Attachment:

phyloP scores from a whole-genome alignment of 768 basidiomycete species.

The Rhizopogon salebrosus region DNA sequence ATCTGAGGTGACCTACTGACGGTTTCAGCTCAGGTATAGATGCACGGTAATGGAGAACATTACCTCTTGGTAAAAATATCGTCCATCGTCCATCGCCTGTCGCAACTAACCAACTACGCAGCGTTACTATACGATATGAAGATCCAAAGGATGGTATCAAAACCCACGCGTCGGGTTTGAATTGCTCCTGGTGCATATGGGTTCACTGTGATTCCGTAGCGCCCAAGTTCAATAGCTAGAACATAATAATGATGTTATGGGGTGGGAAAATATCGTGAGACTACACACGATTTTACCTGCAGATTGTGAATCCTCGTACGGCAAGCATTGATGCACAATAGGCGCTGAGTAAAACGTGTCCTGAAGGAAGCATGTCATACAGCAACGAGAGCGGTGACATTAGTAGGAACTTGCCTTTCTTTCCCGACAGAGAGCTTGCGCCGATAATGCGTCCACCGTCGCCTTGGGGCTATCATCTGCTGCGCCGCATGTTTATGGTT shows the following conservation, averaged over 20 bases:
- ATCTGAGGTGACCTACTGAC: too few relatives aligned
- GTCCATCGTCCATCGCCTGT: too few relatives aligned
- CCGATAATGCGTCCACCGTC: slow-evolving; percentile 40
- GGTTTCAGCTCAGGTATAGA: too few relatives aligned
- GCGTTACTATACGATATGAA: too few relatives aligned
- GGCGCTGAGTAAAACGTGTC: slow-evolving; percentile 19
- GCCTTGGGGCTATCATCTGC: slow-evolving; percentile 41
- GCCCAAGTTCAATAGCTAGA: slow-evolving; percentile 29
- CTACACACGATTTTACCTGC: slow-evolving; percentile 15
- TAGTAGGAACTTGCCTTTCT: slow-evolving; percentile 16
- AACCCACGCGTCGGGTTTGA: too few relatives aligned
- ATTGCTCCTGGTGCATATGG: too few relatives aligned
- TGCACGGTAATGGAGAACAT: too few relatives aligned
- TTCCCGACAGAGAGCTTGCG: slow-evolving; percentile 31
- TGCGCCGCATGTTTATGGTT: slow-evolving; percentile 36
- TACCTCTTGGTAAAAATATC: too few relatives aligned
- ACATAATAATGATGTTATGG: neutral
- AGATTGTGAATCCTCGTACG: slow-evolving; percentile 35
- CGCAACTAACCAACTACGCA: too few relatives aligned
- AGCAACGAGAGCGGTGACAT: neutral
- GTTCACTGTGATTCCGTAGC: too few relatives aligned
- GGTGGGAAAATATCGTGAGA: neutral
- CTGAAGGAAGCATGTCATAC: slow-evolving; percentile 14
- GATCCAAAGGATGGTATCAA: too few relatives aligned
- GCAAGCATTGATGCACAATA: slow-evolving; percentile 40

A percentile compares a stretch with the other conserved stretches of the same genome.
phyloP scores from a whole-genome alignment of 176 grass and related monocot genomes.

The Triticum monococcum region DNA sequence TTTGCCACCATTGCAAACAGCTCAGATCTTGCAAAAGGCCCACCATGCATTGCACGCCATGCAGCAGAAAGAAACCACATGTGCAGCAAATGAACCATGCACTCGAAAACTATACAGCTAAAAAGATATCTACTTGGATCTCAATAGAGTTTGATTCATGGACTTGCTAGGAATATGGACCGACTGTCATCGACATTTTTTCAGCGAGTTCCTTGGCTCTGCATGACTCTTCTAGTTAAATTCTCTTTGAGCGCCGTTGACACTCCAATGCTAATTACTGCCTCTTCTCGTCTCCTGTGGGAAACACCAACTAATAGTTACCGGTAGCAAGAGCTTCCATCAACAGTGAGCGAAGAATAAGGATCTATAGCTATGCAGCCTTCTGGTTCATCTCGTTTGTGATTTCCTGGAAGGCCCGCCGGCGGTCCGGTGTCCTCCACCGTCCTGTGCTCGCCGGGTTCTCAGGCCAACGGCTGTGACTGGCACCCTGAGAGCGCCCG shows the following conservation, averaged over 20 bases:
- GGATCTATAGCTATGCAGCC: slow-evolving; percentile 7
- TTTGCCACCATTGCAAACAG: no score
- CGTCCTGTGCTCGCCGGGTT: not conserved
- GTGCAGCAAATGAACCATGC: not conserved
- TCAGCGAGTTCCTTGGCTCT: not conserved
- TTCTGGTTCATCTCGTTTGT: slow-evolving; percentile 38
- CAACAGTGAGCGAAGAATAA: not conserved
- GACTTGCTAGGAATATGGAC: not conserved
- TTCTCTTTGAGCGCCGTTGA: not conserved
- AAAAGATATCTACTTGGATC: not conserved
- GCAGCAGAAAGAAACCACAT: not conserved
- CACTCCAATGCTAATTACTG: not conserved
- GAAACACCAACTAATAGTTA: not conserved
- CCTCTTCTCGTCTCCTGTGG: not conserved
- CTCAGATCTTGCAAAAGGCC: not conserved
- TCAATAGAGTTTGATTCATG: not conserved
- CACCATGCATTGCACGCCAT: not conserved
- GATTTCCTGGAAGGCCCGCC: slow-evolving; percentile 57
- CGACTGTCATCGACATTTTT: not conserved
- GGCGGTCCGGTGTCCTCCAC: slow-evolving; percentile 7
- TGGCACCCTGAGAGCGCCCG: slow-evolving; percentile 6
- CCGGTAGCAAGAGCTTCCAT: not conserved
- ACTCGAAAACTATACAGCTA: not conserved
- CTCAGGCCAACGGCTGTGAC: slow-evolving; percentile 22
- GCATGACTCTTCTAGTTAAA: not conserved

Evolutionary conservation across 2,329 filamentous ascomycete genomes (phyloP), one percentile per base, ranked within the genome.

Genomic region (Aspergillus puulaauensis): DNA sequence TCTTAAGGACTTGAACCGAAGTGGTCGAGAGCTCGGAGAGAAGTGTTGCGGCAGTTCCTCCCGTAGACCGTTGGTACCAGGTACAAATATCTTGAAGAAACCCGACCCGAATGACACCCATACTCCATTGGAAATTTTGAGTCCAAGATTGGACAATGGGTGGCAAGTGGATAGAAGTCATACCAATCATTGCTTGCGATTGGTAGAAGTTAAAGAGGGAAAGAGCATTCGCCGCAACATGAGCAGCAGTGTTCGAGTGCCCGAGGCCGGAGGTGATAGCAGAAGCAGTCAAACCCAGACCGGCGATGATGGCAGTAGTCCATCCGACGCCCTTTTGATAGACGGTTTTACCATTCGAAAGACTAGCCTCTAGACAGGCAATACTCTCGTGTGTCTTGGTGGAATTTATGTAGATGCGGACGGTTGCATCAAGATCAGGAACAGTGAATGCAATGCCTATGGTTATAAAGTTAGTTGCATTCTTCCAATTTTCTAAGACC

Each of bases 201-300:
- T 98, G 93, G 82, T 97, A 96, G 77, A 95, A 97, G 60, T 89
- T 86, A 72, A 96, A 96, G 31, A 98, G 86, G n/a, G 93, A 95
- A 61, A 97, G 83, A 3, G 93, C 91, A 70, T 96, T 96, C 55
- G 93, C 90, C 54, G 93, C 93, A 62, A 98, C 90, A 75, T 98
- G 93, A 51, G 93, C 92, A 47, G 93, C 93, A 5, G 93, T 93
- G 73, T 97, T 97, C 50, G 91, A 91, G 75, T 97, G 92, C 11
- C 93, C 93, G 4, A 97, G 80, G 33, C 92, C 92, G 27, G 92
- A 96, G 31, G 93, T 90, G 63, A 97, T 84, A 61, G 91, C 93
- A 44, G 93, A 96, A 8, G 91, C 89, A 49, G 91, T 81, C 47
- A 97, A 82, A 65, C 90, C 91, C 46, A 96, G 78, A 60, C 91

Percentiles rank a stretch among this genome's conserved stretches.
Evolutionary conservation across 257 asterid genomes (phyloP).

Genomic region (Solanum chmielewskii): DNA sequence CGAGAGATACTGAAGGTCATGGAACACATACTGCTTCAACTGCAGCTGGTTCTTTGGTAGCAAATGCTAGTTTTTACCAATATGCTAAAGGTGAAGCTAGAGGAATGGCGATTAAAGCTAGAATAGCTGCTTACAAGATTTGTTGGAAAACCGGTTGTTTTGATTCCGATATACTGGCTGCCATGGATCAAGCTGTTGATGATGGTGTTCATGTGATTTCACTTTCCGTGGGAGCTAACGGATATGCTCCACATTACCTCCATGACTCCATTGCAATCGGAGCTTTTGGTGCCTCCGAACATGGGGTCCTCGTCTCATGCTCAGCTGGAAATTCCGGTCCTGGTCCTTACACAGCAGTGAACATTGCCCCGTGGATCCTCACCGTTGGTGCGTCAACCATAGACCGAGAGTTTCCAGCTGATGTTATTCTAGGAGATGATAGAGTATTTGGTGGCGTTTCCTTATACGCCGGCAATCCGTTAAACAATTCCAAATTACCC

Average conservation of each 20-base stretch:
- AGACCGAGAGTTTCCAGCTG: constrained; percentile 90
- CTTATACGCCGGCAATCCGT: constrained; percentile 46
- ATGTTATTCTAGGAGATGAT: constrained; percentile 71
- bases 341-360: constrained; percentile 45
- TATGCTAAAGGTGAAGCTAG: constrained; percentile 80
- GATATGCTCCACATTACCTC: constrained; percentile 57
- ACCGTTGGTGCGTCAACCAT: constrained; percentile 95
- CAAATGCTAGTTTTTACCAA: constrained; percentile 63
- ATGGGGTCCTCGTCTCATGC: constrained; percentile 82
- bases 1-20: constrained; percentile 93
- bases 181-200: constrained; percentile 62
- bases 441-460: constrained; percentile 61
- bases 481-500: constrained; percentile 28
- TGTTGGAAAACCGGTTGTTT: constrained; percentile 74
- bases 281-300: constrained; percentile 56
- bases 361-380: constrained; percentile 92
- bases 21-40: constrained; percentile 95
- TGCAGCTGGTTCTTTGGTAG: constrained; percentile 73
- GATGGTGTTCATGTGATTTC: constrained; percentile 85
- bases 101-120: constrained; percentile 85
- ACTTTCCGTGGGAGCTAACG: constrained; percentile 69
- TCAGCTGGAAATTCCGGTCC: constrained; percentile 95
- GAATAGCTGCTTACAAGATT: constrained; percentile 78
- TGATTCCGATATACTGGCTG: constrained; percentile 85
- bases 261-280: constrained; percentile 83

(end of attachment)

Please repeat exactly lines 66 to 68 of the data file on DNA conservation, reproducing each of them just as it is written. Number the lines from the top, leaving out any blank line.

- A 96, G 31, G 93, T 90, G 63, A 97, T 84, A 61, G 91, C 93
- A 44, G 93, A 96, A 8, G 91, C 89, A 49, G 91, T 81, C 47
- A 97, A 82, A 65, C 90, C 91, C 46, A 96, G 78, A 60, C 91